Can Your Child Direct Her Own Play?


I'm mixing things up a little bit on my blog today....

If you follow along with me on my parenting journey on Instagram , you already know a lot about my mom-style.  I believe in a creative, adventurous, child-led approach to momming.  From time to time, fellow moms will reach out to me for advice about their children. I'm sharing one question here in hopes of helping more moms.

Here's a question from a mom of a toddler: 

QUESTION:  "My daughter is 2.5 and we are struggling to stay interested in activities at home.  She’s great out and about, but at home it’s a different story.  I was wondering if you found that the child-led approach was more successful for your children as they became a bit older?

My daughter starts a Reggio school next month and I used to teach art at a children’s museum so I have a lot of experience with the approach.  I’m just finding it a lot more challenging with my own child at home.  I am wondering if you had similar challenges? " 

 ANSWER: "First, the fact that you are even thinking about what kind of parenting approach you want to take is a parenting-win. 

I think a couple of things might be happening for you and your daughter.  As I am sure you already know, two and a half years olds are testing boundaries and limits constantly.  They are supposed to.  It's their job. As moms, it can be really challenging.  I know It was for me. She might be sensing your desire for the child-led approach to be successful, and if so, maybe she is pushing back.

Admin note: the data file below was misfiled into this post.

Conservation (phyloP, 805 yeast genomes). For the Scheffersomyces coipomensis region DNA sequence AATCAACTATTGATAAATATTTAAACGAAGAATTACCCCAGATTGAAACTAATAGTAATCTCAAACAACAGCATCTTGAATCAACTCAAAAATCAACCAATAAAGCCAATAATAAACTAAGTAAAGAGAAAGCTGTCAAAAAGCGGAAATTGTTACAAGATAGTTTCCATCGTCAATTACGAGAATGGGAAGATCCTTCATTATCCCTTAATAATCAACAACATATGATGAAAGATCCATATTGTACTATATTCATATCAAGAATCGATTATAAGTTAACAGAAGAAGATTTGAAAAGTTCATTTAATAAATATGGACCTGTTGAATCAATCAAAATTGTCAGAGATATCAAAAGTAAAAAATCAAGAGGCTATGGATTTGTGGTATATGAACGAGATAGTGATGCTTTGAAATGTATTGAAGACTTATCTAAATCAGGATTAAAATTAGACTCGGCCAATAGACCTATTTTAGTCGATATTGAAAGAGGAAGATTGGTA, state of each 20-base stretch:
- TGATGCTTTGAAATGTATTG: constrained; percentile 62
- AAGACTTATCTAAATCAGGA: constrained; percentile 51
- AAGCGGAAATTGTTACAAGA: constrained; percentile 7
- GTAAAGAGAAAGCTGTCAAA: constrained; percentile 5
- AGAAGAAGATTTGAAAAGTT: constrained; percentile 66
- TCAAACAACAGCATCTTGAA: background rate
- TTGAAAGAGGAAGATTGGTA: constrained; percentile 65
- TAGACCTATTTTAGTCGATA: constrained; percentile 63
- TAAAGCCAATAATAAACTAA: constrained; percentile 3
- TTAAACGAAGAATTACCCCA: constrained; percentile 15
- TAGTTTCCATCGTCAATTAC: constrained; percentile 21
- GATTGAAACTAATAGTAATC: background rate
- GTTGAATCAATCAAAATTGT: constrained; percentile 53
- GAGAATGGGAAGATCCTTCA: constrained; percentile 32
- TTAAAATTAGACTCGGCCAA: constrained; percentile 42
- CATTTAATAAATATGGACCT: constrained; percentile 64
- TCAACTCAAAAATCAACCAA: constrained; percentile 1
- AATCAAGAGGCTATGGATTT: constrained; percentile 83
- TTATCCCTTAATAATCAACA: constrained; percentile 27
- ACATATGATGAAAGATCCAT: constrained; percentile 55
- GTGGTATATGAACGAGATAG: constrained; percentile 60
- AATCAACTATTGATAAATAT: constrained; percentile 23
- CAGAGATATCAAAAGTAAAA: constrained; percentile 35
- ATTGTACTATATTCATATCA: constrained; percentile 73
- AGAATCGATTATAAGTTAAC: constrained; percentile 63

That said, I do believe in a child-led approach, right from the beginning.  Young children are capable of directing their own play. They need the time, space and confidence to work it all out.

A few things I might ask myself in your shoes.... Are my expectations for my child’s play in line with her environment, her temperament and her developmental stage? How can I adjust my own expectations to make them more realistic?  In response to your question, it might be helpful to think about how you define success and go from there.

The next thing I would look at is her play space.  Is it defined?  Is it overloaded with choices or are there just a few open-ended materials? I always lean towards keeping the selection of materials small.  Additionally, children don’t require a lot of space to call their own.  Even a small corner marked off with tape would work just fine. 

Finally, and probably most importantly, remind yourself that everything is a phase.  Do what feels right, even if it is not exactly what you might think a child-led experience would offer. 

Thank you for trusting me with your question. Good luck, Mama! You are doing a great job.

Do you have any questions for me? Send me an email or comment below.   

Thanks for following along with me. 




LIzzie AssaComment